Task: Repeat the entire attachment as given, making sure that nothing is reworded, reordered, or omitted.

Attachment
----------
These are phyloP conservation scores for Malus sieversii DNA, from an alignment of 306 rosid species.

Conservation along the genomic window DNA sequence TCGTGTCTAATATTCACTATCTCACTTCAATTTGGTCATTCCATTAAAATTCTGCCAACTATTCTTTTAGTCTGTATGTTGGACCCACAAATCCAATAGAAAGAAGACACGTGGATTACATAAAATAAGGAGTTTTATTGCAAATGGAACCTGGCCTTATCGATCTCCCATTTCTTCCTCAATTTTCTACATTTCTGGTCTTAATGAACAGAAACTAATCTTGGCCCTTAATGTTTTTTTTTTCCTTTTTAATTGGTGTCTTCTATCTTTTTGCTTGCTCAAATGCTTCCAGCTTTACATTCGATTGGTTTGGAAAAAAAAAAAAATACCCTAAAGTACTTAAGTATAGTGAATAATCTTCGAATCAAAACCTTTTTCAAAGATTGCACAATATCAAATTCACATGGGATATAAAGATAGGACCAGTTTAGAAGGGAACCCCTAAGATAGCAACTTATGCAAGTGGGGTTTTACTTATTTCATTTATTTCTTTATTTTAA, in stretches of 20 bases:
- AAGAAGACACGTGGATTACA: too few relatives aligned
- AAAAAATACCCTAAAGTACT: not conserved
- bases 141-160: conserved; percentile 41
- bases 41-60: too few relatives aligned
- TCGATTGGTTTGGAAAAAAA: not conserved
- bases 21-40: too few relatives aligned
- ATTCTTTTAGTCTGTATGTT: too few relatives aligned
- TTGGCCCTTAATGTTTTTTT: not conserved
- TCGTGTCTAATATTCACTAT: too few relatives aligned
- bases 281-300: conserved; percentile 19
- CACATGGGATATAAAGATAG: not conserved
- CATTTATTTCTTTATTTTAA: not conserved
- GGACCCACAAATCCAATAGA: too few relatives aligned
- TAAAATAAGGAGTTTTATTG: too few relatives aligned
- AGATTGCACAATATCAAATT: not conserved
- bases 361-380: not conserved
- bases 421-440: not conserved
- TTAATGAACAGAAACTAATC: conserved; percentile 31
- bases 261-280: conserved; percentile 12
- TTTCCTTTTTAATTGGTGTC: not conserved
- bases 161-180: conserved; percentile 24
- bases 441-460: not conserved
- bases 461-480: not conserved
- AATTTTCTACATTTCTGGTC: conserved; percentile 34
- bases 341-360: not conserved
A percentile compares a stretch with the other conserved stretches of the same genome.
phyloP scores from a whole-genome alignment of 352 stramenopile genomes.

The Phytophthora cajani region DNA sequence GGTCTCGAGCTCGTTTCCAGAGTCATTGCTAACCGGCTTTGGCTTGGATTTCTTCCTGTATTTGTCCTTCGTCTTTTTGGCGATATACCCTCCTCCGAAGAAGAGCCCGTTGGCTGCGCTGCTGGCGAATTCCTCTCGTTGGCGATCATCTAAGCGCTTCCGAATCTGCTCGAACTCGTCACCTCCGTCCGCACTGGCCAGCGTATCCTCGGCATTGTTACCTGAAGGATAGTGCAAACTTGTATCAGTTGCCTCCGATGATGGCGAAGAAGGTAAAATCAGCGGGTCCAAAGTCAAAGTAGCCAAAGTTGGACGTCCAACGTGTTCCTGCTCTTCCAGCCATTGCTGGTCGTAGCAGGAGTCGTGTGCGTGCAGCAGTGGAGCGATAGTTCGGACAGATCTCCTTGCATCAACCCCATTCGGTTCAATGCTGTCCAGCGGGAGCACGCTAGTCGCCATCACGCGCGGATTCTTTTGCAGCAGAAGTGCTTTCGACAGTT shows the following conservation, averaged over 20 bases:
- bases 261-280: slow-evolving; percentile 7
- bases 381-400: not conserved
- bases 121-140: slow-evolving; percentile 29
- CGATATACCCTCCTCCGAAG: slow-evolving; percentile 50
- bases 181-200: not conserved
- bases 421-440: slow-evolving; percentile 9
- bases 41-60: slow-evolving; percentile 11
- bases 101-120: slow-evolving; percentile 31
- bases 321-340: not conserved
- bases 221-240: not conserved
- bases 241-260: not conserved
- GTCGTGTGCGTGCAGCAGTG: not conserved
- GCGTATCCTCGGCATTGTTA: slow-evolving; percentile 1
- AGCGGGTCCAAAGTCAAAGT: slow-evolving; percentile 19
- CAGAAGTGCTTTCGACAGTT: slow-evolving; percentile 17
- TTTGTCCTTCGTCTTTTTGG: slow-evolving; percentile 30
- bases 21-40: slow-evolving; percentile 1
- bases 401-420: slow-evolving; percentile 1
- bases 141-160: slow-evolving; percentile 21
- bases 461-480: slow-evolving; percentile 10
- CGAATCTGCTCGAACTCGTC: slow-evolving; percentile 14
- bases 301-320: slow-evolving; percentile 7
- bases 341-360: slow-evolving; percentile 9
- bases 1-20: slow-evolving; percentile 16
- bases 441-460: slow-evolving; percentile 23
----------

These are phyloP conservation scores for Malus sieversii DNA, from an alignment of 306 rosid species.

Conservation along the genomic window DNA sequence TCGTGTCTAATATTCACTATCTCACTTCAATTTGGTCATTCCATTAAAATTCTGCCAACTATTCTTTTAGTCTGTATGTTGGACCCACAAATCCAATAGAAAGAAGACACGTGGATTACATAAAATAAGGAGTTTTATTGCAAATGGAACCTGGCCTTATCGATCTCCCATTTCTTCCTCAATTTTCTACATTTCTGGTCTTAATGAACAGAAACTAATCTTGGCCCTTAATGTTTTTTTTTTCCTTTTTAATTGGTGTCTTCTATCTTTTTGCTTGCTCAAATGCTTCCAGCTTTACATTCGATTGGTTTGGAAAAAAAAAAAAATACCCTAAAGTACTTAAGTATAGTGAATAATCTTCGAATCAAAACCTTTTTCAAAGATTGCACAATATCAAATTCACATGGGATATAAAGATAGGACCAGTTTAGAAGGGAACCCCTAAGATAGCAACTTATGCAAGTGGGGTTTTACTTATTTCATTTATTTCTTTATTTTAA, in stretches of 20 bases:
- AAGAAGACACGTGGATTACA: too few relatives aligned
- AAAAAATACCCTAAAGTACT: not conserved
- bases 141-160: conserved; percentile 41
- bases 41-60: too few relatives aligned
- TCGATTGGTTTGGAAAAAAA: not conserved
- bases 21-40: too few relatives aligned
- ATTCTTTTAGTCTGTATGTT: too few relatives aligned
- TTGGCCCTTAATGTTTTTTT: not conserved
- TCGTGTCTAATATTCACTAT: too few relatives aligned
- bases 281-300: conserved; percentile 19
- CACATGGGATATAAAGATAG: not conserved
- CATTTATTTCTTTATTTTAA: not conserved
- GGACCCACAAATCCAATAGA: too few relatives aligned
- TAAAATAAGGAGTTTTATTG: too few relatives aligned
- AGATTGCACAATATCAAATT: not conserved
- bases 361-380: not conserved
- bases 421-440: not conserved
- TTAATGAACAGAAACTAATC: conserved; percentile 31
- bases 261-280: conserved; percentile 12
- TTTCCTTTTTAATTGGTGTC: not conserved
- bases 161-180: conserved; percentile 24
- bases 441-460: not conserved
- bases 461-480: not conserved
- AATTTTCTACATTTCTGGTC: conserved; percentile 34
- bases 341-360: not conserved
A percentile compares a stretch with the other conserved stretches of the same genome.
phyloP scores from a whole-genome alignment of 352 stramenopile genomes.

The Phytophthora cajani region DNA sequence GGTCTCGAGCTCGTTTCCAGAGTCATTGCTAACCGGCTTTGGCTTGGATTTCTTCCTGTATTTGTCCTTCGTCTTTTTGGCGATATACCCTCCTCCGAAGAAGAGCCCGTTGGCTGCGCTGCTGGCGAATTCCTCTCGTTGGCGATCATCTAAGCGCTTCCGAATCTGCTCGAACTCGTCACCTCCGTCCGCACTGGCCAGCGTATCCTCGGCATTGTTACCTGAAGGATAGTGCAAACTTGTATCAGTTGCCTCCGATGATGGCGAAGAAGGTAAAATCAGCGGGTCCAAAGTCAAAGTAGCCAAAGTTGGACGTCCAACGTGTTCCTGCTCTTCCAGCCATTGCTGGTCGTAGCAGGAGTCGTGTGCGTGCAGCAGTGGAGCGATAGTTCGGACAGATCTCCTTGCATCAACCCCATTCGGTTCAATGCTGTCCAGCGGGAGCACGCTAGTCGCCATCACGCGCGGATTCTTTTGCAGCAGAAGTGCTTTCGACAGTT shows the following conservation, averaged over 20 bases:
- bases 261-280: slow-evolving; percentile 7
- bases 381-400: not conserved
- bases 121-140: slow-evolving; percentile 29
- CGATATACCCTCCTCCGAAG: slow-evolving; percentile 50
- bases 181-200: not conserved
- bases 421-440: slow-evolving; percentile 9
- bases 41-60: slow-evolving; percentile 11
- bases 101-120: slow-evolving; percentile 31
- bases 321-340: not conserved
- bases 221-240: not conserved
- bases 241-260: not conserved
- GTCGTGTGCGTGCAGCAGTG: not conserved
- GCGTATCCTCGGCATTGTTA: slow-evolving; percentile 1
- AGCGGGTCCAAAGTCAAAGT: slow-evolving; percentile 19
- CAGAAGTGCTTTCGACAGTT: slow-evolving; percentile 17
- TTTGTCCTTCGTCTTTTTGG: slow-evolving; percentile 30
- bases 21-40: slow-evolving; percentile 1
- bases 401-420: slow-evolving; percentile 1
- bases 141-160: slow-evolving; percentile 21
- bases 461-480: slow-evolving; percentile 10
- CGAATCTGCTCGAACTCGTC: slow-evolving; percentile 14
- bases 301-320: slow-evolving; percentile 7
- bases 341-360: slow-evolving; percentile 9
- bases 1-20: slow-evolving; percentile 16
- bases 441-460: slow-evolving; percentile 23